Τρίτη, 17 Μαΐου 2011

fairyhouses - common stinkhorn


Phallus impudicus, commonly known as the common stinkhorn, is a widespread fungus recognizable for its foul odor and its phallic shape when mature. It is a common mushroom in Europe and western North America, where it occurs in habitats rich in wood debris such as forests and mulched gardens. It appears from summer to late autumn. The fruiting structure is tall and white with a slimy, dark olive colored conical head. Known as the gleba, this material contains the spores, and is transported by insects which are attracted by the odor – described as resembling carrion.



The dispersal of spores is different from most "typical" mushrooms that spread their spores through the air. Stinkhorns instead produce a sticky spore mass on their tip which has a sharp, sickly-sweet odor of carrion to attract flies and other insects. Odorous chemicals in the gleba include methanethiol, hydrogen sulfide, linalool, trans-ocimene, and phenylacetaldehyde. The mature fruiting bodies can be smelled from a considerable distance in the woods, and at close quarters most people find the cloying stink extremely repulsive. The flies land in the gleba and in doing so collect the spore mass on their legs and carry it to other locations. An Austrian study demonstrated that blow-flies (species Calliphora erythrocephala, Lucilia caesar, Lucilia ampullacea and Dryomyza analis) also feed on the slime, and soon after leaving the fruit body, they deposit liquid feces that contain a dense suspension of spores. The study also showed that beetles (Oecoptoma thoracica and Meligethes viridescena) are attracted to the fungus, but seem to have less of a role in spore dispersal as they tend to feed on the hyphal tissue of the fruiting body.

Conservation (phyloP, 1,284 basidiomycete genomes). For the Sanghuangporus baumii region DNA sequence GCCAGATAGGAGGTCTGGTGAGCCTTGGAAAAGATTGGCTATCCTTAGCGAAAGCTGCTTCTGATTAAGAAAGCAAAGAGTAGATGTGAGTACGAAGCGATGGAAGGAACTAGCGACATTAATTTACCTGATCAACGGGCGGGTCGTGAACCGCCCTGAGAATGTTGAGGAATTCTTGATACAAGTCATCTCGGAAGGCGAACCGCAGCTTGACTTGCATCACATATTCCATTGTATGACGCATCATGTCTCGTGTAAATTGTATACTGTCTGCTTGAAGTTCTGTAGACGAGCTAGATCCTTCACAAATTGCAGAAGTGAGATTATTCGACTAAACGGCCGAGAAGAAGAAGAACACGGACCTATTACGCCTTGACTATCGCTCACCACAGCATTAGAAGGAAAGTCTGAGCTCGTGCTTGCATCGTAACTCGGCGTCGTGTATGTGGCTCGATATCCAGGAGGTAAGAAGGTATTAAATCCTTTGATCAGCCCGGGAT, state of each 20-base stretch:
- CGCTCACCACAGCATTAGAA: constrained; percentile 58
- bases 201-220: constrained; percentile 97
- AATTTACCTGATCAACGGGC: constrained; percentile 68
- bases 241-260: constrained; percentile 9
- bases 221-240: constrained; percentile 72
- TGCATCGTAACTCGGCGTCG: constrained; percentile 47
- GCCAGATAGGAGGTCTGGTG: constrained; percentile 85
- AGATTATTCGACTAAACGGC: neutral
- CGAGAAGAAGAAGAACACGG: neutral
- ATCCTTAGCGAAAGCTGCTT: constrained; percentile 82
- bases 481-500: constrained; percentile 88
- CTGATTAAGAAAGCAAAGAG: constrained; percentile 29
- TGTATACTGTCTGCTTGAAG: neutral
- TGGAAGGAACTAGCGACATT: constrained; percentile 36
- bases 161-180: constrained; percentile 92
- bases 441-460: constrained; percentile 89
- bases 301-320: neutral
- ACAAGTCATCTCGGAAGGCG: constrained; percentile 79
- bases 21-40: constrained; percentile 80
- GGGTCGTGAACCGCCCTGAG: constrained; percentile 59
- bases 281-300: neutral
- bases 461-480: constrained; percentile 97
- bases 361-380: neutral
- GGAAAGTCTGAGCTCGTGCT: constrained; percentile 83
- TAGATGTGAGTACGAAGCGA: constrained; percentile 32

At the egg stage, pieces of the inner layer (the receptaculum) can be cut out with a knife and eaten raw. They are crisp and crunchy with an attractive radishy taste. The fungus is enjoyed and eaten in France and parts of Germany, where it may be sold fresh or pickled and used in sausages. Similar species are consumed in China.

In Northern Montenegro, peasants rub Phallus impudicus on the necks of bulls before bull fighting contests in an attempt to make them stronger. They are also fed to young bulls as they are thought to be a potent aphrodisiac. 



Writing about life in Victorian Cambridge, Gwen Raverat (granddaughter of Charles Darwin) describes the 'sport' of Stinkhorn hunting:
In our native woods there grows a kind of toadstool, called in the vernacular The Stinkhorn, though in Latin it bears a grosser name. The name is justified, for the fungus can be hunted by the scent alone; and this was Aunt Etty's great invention. Armed with a basket and a pointed stick, and wearing special hunting cloak and gloves, she would sniff her way round the wood, pausing here and there, her nostrils twitching, when she caught a whiff of her prey; then at last, with a deadly pounce, she would fall upon her victim, and poke his putrid carcase into her basket. At the end of the day's sport, the catch was brought back and burnt in the depest secrecy on the drawing-room fire, with the door locked; because of the morals of the maids.




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